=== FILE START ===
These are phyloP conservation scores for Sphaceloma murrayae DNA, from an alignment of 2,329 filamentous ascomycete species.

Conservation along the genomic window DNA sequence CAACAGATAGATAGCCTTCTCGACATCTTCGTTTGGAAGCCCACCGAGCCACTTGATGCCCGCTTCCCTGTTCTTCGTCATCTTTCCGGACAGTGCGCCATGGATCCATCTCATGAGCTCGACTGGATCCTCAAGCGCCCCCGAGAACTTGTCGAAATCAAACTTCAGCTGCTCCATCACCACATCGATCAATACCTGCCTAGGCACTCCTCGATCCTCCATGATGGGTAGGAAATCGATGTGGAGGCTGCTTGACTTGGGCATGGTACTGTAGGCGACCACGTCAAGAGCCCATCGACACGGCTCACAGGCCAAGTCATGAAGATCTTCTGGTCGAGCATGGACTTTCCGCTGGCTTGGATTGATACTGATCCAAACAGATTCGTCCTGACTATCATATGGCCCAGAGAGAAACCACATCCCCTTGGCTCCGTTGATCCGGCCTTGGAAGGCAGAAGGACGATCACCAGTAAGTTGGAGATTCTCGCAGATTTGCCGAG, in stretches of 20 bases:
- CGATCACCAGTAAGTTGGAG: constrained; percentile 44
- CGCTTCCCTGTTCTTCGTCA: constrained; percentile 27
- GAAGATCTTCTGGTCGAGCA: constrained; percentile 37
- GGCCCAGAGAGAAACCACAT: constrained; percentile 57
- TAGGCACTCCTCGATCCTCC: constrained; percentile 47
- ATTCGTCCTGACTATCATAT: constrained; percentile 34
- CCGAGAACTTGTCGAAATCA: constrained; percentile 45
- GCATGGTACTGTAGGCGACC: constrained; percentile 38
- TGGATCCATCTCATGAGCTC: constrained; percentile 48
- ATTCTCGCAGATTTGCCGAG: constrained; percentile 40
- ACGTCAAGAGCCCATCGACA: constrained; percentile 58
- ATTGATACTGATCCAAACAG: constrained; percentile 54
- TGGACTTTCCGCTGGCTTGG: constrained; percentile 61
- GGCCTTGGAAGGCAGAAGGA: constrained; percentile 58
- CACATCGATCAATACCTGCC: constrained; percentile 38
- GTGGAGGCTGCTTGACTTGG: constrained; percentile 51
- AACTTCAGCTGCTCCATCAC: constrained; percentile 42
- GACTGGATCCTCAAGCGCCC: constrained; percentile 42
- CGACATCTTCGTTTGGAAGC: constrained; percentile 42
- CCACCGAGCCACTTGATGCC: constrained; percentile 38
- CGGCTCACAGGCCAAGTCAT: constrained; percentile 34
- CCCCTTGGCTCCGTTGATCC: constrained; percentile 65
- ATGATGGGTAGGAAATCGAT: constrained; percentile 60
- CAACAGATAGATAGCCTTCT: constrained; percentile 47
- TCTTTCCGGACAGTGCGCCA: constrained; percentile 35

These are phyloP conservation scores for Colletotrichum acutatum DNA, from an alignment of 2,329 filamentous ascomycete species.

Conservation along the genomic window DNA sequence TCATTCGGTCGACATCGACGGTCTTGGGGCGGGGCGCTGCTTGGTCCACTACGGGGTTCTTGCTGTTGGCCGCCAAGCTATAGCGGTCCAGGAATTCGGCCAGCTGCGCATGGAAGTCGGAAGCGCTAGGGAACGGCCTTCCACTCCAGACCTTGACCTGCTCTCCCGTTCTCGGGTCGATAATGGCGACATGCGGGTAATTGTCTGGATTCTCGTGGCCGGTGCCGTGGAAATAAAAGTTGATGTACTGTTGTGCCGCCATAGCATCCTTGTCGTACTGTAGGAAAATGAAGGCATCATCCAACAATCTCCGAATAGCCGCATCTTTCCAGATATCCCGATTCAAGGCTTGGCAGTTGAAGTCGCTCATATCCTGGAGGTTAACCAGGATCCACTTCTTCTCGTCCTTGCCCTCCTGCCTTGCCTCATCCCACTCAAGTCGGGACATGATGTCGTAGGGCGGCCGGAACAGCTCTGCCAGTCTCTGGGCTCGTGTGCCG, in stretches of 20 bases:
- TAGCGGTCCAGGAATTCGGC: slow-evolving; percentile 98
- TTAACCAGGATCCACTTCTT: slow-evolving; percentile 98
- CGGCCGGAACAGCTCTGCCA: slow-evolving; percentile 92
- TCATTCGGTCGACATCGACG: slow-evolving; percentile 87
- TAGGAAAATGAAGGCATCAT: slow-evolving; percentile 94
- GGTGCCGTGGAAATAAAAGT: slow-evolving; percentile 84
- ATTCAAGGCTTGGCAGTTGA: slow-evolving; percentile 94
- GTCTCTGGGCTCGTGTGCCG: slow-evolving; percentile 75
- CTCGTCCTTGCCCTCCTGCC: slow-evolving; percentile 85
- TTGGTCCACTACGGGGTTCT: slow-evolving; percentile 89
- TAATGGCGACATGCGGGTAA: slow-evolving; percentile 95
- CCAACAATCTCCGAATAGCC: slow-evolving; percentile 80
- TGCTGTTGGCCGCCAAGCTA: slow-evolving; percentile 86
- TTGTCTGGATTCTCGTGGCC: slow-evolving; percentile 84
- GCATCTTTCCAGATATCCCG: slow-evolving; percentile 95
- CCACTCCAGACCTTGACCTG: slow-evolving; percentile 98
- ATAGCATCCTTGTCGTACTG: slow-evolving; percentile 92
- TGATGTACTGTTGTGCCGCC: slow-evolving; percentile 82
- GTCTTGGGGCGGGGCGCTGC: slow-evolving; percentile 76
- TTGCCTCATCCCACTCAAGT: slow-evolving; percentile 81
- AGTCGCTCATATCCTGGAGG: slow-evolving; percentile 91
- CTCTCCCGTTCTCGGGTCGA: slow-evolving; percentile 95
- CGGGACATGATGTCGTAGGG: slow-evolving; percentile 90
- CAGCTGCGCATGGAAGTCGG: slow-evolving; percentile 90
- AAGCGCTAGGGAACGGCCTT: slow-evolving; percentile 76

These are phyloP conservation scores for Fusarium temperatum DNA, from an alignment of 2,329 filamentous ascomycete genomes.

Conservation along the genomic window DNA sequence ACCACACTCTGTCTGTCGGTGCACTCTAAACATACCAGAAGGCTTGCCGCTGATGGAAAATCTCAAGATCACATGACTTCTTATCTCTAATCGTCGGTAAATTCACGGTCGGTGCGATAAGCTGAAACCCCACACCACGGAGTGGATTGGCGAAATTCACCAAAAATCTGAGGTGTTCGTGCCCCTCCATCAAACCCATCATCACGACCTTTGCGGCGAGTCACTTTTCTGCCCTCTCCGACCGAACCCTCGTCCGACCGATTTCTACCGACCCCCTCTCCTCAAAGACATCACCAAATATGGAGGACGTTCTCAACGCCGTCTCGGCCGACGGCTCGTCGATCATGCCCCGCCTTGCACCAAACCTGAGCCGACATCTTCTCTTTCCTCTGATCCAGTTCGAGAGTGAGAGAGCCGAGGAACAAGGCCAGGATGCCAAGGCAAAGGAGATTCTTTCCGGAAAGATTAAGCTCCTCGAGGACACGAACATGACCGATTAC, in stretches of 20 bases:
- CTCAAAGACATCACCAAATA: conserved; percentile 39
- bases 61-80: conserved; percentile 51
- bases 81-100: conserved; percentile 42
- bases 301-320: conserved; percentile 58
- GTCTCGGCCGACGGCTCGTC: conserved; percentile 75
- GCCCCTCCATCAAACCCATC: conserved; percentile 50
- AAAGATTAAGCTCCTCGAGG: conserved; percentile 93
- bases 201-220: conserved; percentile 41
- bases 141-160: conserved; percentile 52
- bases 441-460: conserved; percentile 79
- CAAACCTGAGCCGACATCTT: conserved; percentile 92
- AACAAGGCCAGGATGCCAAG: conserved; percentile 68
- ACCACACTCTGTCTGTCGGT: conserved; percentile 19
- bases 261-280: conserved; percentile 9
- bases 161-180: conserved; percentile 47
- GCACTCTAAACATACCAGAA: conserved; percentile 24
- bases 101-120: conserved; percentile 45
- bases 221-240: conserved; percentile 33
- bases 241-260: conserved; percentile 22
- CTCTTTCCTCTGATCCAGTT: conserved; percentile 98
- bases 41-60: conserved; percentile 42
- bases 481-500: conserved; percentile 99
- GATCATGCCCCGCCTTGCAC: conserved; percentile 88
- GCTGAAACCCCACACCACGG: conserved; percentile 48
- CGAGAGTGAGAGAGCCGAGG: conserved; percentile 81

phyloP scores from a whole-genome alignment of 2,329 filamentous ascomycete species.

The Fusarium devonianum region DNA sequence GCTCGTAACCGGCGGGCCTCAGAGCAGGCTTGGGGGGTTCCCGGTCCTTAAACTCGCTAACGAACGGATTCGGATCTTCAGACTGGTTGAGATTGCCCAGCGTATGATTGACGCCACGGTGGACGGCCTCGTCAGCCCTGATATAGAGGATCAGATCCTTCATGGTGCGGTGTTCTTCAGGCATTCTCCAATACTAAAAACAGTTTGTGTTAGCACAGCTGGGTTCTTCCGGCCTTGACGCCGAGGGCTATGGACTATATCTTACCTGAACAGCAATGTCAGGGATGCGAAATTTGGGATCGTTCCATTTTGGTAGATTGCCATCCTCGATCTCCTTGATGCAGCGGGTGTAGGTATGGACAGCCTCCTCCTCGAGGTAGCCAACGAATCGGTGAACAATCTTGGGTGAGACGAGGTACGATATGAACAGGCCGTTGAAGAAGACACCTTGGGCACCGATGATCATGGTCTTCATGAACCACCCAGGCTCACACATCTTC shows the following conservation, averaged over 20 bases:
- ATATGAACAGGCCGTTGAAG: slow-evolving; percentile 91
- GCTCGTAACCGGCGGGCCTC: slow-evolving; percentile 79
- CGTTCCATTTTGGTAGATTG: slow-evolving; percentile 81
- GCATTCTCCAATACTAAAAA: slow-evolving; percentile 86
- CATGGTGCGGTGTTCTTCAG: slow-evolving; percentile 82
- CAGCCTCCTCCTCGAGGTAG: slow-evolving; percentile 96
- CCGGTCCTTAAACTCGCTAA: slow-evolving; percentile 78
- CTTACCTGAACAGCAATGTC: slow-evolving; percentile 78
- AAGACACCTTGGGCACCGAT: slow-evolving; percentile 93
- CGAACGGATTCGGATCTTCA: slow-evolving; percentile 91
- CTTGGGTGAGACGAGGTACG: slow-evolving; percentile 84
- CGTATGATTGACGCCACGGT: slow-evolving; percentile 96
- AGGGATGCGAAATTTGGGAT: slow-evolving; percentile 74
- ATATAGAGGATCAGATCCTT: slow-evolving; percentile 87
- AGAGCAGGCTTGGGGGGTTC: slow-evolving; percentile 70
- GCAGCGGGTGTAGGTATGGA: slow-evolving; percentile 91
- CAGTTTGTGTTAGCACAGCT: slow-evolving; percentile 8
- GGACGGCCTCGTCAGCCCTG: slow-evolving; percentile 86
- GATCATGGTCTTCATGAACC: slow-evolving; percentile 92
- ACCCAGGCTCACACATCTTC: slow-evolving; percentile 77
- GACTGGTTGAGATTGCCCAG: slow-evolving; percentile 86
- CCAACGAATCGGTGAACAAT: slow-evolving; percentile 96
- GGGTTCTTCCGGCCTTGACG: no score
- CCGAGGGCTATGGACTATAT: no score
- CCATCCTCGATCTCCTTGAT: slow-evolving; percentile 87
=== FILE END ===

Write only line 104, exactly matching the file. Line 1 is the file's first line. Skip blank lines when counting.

- GACTGGTTGAGATTGCCCAG: slow-evolving; percentile 86